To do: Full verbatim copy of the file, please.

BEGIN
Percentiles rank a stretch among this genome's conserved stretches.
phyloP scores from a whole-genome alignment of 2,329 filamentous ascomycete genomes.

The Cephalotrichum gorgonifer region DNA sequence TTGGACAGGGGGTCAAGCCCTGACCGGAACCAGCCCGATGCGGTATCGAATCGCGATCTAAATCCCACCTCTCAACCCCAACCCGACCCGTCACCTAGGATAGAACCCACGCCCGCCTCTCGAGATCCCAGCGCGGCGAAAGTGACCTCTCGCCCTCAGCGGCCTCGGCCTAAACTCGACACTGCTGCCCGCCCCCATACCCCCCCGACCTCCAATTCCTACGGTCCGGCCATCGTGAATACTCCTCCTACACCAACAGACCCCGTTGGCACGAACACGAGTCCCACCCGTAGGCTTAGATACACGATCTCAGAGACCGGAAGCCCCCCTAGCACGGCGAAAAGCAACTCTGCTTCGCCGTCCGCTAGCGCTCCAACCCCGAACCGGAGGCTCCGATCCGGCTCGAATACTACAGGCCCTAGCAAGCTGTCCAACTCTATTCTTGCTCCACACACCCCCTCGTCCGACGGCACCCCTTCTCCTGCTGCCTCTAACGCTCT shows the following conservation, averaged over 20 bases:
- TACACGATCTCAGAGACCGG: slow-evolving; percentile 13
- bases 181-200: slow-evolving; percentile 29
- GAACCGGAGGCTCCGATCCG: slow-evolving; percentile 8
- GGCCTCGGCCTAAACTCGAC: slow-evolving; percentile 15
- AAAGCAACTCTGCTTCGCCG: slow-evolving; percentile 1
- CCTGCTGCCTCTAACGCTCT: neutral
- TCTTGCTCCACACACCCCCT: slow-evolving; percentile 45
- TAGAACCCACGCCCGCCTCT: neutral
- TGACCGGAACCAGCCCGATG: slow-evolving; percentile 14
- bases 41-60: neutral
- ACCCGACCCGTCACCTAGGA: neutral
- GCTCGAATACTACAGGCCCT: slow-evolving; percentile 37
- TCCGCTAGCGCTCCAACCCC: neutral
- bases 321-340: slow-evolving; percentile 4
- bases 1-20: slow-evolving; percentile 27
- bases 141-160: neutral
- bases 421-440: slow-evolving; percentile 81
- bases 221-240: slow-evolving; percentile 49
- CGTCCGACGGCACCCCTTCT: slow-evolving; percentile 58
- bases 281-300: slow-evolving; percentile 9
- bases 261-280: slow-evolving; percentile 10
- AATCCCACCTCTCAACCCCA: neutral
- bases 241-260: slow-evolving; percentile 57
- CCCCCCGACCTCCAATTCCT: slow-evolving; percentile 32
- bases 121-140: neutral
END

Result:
Percentiles rank a stretch among this genome's conserved stretches.
phyloP scores from a whole-genome alignment of 2,329 filamentous ascomycete genomes.

The Cephalotrichum gorgonifer region DNA sequence TTGGACAGGGGGTCAAGCCCTGACCGGAACCAGCCCGATGCGGTATCGAATCGCGATCTAAATCCCACCTCTCAACCCCAACCCGACCCGTCACCTAGGATAGAACCCACGCCCGCCTCTCGAGATCCCAGCGCGGCGAAAGTGACCTCTCGCCCTCAGCGGCCTCGGCCTAAACTCGACACTGCTGCCCGCCCCCATACCCCCCCGACCTCCAATTCCTACGGTCCGGCCATCGTGAATACTCCTCCTACACCAACAGACCCCGTTGGCACGAACACGAGTCCCACCCGTAGGCTTAGATACACGATCTCAGAGACCGGAAGCCCCCCTAGCACGGCGAAAAGCAACTCTGCTTCGCCGTCCGCTAGCGCTCCAACCCCGAACCGGAGGCTCCGATCCGGCTCGAATACTACAGGCCCTAGCAAGCTGTCCAACTCTATTCTTGCTCCACACACCCCCTCGTCCGACGGCACCCCTTCTCCTGCTGCCTCTAACGCTCT shows the following conservation, averaged over 20 bases:
- TACACGATCTCAGAGACCGG: slow-evolving; percentile 13
- bases 181-200: slow-evolving; percentile 29
- GAACCGGAGGCTCCGATCCG: slow-evolving; percentile 8
- GGCCTCGGCCTAAACTCGAC: slow-evolving; percentile 15
- AAAGCAACTCTGCTTCGCCG: slow-evolving; percentile 1
- CCTGCTGCCTCTAACGCTCT: neutral
- TCTTGCTCCACACACCCCCT: slow-evolving; percentile 45
- TAGAACCCACGCCCGCCTCT: neutral
- TGACCGGAACCAGCCCGATG: slow-evolving; percentile 14
- bases 41-60: neutral
- ACCCGACCCGTCACCTAGGA: neutral
- GCTCGAATACTACAGGCCCT: slow-evolving; percentile 37
- TCCGCTAGCGCTCCAACCCC: neutral
- bases 321-340: slow-evolving; percentile 4
- bases 1-20: slow-evolving; percentile 27
- bases 141-160: neutral
- bases 421-440: slow-evolving; percentile 81
- bases 221-240: slow-evolving; percentile 49
- CGTCCGACGGCACCCCTTCT: slow-evolving; percentile 58
- bases 281-300: slow-evolving; percentile 9
- bases 261-280: slow-evolving; percentile 10
- AATCCCACCTCTCAACCCCA: neutral
- bases 241-260: slow-evolving; percentile 57
- CCCCCCGACCTCCAATTCCT: slow-evolving; percentile 32
- bases 121-140: neutral